Both teams played nice this week in the build-up to the game, but it was clear from kickoff that the Ravens had some lingering feelings from the way last year ended in this same building. They were injured then too, without Jackson, and still felt like they were the better team in the wild-card playoff loss that turned on a fluky fumble return for a touchdown.
Injured again, the Ravens proved they were still the better team this time. Smith set the tone once again with his mouth and with his pads. Kyle Hamilton joked that everyone in the 100-level at Paycor Stadium could probably hear Smith, who seems to relish bullying the Bengals.
Smith broke down the huddle at the end of warm-ups and multiple players said it was an intense speech that fired them up. After the game, Smith didn't shy away from letting his feelings be known.
"Obviously the guys talk a lot, don't have a lot of respect for a lot of individuals. You take that stuff personal," Smith said. "Revenge is best served as a cold dish."
Harbaugh told NBC Sports' Peter King that the win meant a lot: "This was an important game. Very important. We lost a playoff game here, and people see that and they move on. Not us. We've lived with it all offseason. And so today, we win, and you could just feel the joy. In the locker room, I saw euphoria, and I saw love."
Still, the Ravens left Cincinnati knowing this wasn't a playoff game and they have a very long way to go this season before they can claim they knocked the Bengals off their pedestal. The Bengals started last season 0-2 as well, then clawed their way all the way back.
"To me, it doesn't mean anything yet," Jackson said. "That's just two wins in a 17-game season. So, we have to stay focused and get ready for our next opponents. We can [celebrate] today on this victory, but other than that, we have to stay locked in because it's not a championship game."
Mark Andrews also makes a big difference, but Ravens are using everyone.
The return of Mark Andrews gave Jackson his security blanket back. Andrews caught five passes for 45 yards and was targeted a team-high eight times. He scored a 3-yard touchdown in the third quarter to give the Ravens their first 10-point lead and a little breathing room.
However, it's clear that the Ravens' receiving attack doesn't live and die with Andrews anymore. Sure, Jackson still targeted him in some clutch situations, including on said touchdown facing third-and-goal, but Jackson targeted seven different receivers with at least three passes.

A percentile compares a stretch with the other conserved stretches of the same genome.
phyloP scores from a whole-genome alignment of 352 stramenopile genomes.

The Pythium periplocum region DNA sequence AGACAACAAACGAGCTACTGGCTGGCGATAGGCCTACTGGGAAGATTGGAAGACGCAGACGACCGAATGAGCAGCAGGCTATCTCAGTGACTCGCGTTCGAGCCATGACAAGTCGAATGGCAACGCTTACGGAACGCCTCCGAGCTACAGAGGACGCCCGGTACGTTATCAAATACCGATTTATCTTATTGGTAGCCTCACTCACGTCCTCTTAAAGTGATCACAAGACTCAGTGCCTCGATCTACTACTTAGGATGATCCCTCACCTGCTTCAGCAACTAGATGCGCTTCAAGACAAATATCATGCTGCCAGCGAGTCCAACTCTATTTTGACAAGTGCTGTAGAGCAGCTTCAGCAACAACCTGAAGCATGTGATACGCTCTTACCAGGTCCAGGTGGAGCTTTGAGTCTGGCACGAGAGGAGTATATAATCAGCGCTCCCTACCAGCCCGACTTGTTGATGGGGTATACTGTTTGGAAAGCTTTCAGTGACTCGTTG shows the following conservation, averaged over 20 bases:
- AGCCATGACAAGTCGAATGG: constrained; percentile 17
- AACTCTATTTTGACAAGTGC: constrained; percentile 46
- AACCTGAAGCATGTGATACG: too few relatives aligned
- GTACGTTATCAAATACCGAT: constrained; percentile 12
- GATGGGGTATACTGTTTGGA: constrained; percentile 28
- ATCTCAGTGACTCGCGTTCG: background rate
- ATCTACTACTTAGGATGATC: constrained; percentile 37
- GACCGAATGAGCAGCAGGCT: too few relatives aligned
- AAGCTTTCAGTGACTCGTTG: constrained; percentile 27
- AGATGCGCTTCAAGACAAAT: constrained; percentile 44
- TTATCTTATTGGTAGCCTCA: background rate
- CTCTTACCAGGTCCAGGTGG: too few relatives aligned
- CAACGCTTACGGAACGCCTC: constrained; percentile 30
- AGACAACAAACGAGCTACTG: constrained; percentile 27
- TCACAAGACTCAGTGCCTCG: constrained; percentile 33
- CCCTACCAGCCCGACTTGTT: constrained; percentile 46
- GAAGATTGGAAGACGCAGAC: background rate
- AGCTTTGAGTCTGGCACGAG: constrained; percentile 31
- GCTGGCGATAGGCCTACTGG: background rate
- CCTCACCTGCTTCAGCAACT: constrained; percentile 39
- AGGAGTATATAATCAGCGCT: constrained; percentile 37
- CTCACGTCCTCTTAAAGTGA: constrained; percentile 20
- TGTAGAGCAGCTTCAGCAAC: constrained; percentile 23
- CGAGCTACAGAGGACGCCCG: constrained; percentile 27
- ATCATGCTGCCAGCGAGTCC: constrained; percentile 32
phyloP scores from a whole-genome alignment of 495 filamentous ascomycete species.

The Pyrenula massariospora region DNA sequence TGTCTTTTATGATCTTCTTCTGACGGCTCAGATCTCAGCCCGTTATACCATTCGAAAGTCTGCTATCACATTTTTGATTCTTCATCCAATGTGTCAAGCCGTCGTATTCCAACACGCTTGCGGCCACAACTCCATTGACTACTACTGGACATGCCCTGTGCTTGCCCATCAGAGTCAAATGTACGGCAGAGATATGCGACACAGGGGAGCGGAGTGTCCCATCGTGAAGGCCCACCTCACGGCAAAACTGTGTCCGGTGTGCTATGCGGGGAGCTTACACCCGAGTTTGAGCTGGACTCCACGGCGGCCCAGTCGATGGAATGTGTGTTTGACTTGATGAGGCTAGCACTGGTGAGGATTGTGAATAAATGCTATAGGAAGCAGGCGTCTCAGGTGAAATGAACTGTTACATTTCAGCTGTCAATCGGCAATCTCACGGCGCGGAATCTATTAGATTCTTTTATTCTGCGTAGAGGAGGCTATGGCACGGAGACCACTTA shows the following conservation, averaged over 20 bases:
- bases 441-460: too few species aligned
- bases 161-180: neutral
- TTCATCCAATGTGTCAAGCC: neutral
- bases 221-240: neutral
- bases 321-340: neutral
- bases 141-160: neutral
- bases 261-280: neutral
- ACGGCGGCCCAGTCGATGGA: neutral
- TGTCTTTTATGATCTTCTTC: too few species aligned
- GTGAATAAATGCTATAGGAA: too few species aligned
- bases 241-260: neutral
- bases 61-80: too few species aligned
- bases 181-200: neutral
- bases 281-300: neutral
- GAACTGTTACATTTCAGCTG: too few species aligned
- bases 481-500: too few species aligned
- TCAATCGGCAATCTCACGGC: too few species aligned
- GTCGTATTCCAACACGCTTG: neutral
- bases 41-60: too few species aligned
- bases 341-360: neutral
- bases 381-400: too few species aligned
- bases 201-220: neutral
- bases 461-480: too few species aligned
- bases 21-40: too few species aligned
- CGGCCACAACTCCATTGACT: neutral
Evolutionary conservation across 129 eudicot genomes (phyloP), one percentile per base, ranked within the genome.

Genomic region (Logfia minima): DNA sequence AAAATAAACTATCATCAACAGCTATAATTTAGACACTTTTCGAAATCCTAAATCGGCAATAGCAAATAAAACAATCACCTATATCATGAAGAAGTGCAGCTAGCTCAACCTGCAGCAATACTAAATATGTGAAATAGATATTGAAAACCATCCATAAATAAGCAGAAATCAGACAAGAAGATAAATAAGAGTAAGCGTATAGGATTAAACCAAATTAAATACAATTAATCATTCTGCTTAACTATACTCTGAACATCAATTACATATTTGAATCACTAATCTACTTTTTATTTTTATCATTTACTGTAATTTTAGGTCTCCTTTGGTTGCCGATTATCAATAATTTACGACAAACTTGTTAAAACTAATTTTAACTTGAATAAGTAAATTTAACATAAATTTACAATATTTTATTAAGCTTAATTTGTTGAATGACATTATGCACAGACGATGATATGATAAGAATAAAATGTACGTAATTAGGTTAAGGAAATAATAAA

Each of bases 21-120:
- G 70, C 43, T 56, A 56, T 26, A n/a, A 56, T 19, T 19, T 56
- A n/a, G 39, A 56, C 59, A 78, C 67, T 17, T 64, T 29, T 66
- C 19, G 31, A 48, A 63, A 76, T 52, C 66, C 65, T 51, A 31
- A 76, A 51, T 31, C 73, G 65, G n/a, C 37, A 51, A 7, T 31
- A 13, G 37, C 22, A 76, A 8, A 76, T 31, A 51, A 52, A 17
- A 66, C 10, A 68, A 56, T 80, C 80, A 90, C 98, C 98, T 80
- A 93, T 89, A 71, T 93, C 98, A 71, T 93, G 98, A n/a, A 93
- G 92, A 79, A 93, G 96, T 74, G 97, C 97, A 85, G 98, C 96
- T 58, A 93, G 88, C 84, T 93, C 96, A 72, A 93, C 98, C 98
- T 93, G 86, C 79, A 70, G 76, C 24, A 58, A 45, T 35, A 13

It was a far cry from Week 1 when Flowers dominated the target share. Harbaugh said Beckham's injury isn't major, but the Ravens will rest easy knowing they have a multitude of targets even if he misses a chunk of time.
- The Ravens held Joe Burrow to just 222 passing yards, right on pace with the statistical outputs he had against them last year. Baltimore continues to find ways to put a lid on the Bengals' deep passing game, and again tackled well to keep Cincinnati from picking up a lot of yards after catch.
- Baltimore's pass rush didn't do a lot for much of the game, but it got dialed up down the stretch. Part of the reason for the lack of pressure early on was Burrow was getting the ball out fast. The Ravens brought the heat later on with Jadeveon Clowney getting a sack and another quarterback hit.
- The Bengals have some lingering concerns beyond the loss, as Burrow said he aggravated his strained right calf injury. He was seen limping and stretching it near the end of the game.
- It was a quieter second game for Flowers, but the rookie first-round pick still drops jaws. His 52-yard reception was spectacular, as he leapt in double coverage to haul it in. I also love the kid's moxie. He's laughing at the end of plays, seemingly playfully jawing with opponents. When Jackson didn't throw it to him early in the game when Flowers said he got open deep, the rookie had no hesitation to tell his quarterback to put it on him next time – then he backed it up by making the play. I would say the future is very bright, but so is the present.
- Jackson and the Ravens seemingly dodged an early bullet when a fumble was overturned by a penalty on the Bengals. They ended up still getting shrapnel, however, when the referees picked up a flag on an 81-yard punt return for a touchdown. The Ravens' special teams unit had an uncharacteristic tough day.